When Zemlinsky mounted the conductor's podium, the small inconspicuous man became a musician of immense authority, presence and physical radiance. "Even the movement of his shoulders when he raises the baton is music", wrote Franz Werfel.
In Vienna Zemlinsky was highly regarded as a conductor but more especially in Prague and on tours he later undertook throughout Europe. His contemporaries appreciated in particular his intellectual perception, sense of sound and the dramatic instinct of his conducting. This was not characterised by technical virtuosity or radical interpretations but by Zemlinsky's ability to allow the music to speak for itself. "Zemlinsky feels the music and shapes it by feeling it. He is an artist among the musicians", was how Erich Steinhard described it.
For Schoenberg his music-making was "above all an aesthetic, or even more than that: a moral pleasure" and he admired his "natural, unforced and obvious greatness". However, Zemlinsky received probably the most wonderful praise long after his death, when in 1964 Igor Stravinsky recalled, "But I do believe that of all the conductors I have heard, I would choose Alexander Zemlinsky as the most outstanding, and this is a mature verdict." Zemlinsky felt most at home in German repertoire: operas by Strauss, Wagner, Schreker and Weber; orchestral works by Beethoven, Brahms, Strauss and Mahler were at the centre of his work — and again and again Mozart, for whom he had a special "little hand". "I remember a performance of Le nozze di Figaro in Prague as being the most satisfying opera performance I ever heard." (Stravinsky)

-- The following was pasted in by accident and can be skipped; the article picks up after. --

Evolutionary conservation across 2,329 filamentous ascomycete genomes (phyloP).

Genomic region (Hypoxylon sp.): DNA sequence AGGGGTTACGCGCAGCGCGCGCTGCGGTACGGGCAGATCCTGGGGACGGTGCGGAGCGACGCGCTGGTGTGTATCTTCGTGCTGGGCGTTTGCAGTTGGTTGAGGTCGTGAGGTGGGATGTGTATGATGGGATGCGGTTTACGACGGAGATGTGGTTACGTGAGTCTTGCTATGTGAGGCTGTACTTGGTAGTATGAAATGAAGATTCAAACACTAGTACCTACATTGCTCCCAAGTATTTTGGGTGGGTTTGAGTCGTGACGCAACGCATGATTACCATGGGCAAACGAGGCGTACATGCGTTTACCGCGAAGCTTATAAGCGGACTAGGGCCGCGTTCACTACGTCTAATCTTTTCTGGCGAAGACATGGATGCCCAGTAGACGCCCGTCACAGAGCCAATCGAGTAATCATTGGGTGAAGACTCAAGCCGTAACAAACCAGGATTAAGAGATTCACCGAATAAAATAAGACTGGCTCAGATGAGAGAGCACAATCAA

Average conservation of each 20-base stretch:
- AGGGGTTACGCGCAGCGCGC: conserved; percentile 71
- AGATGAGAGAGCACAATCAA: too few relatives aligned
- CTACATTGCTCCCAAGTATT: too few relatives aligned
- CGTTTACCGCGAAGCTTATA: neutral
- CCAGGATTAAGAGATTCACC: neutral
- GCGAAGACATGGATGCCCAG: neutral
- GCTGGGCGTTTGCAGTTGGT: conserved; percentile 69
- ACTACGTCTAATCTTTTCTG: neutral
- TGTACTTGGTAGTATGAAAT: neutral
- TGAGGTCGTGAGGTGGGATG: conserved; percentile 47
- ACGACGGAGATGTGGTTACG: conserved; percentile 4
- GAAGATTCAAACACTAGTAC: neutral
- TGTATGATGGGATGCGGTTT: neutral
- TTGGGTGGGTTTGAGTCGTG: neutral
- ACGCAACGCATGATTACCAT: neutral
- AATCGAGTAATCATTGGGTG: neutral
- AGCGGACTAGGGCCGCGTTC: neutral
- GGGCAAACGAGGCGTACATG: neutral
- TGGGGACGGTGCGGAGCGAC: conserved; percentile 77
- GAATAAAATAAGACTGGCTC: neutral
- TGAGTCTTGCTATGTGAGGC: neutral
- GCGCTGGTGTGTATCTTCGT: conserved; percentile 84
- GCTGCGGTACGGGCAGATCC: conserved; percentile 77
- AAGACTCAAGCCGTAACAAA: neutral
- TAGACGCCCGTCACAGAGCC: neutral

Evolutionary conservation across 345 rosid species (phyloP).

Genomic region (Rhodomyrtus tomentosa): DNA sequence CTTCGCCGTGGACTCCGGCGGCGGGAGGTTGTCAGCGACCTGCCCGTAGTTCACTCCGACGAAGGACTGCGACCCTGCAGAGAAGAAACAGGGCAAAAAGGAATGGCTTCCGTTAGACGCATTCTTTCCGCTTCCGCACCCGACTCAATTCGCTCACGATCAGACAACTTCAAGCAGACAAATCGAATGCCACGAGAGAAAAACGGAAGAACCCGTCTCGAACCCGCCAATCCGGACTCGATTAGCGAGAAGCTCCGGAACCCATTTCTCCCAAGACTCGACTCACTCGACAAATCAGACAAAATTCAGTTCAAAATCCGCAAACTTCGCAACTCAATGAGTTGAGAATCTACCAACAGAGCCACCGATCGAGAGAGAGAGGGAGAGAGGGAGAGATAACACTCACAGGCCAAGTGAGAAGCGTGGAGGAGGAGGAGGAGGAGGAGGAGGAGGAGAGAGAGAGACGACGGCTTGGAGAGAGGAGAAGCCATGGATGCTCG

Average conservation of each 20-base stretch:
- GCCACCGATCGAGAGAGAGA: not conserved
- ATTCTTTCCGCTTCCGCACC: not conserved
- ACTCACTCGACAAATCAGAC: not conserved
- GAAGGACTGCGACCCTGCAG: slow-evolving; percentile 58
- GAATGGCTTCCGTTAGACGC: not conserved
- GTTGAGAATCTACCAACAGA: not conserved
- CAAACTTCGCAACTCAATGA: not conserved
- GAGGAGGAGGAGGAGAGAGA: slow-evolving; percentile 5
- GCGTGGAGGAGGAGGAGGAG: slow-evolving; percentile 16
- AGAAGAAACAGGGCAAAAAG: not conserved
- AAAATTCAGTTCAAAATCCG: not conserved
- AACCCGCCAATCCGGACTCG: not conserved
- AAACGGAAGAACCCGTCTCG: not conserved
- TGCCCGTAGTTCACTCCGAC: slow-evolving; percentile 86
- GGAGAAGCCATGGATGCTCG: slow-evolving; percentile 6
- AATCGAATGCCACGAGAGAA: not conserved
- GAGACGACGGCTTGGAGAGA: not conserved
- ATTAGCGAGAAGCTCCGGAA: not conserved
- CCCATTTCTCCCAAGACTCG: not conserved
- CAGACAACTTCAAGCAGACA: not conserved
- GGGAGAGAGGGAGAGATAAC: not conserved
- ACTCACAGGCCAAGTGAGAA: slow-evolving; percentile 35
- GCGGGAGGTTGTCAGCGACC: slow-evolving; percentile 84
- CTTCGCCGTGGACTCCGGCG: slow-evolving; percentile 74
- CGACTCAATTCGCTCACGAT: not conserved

Zemlinsky was especially committed to promoting contemporary works. In particular in Prague where, by virtue of his position, he was able to arrange the performance of many new operas and orchestral works, for instance much music by Schoenberg as well as compositions by Berg, Bartók, Dukas, Ravel, Korngold, Krenek, Janácek, Schulhoff, Hindemith, Honegger, Milhaud and Weill.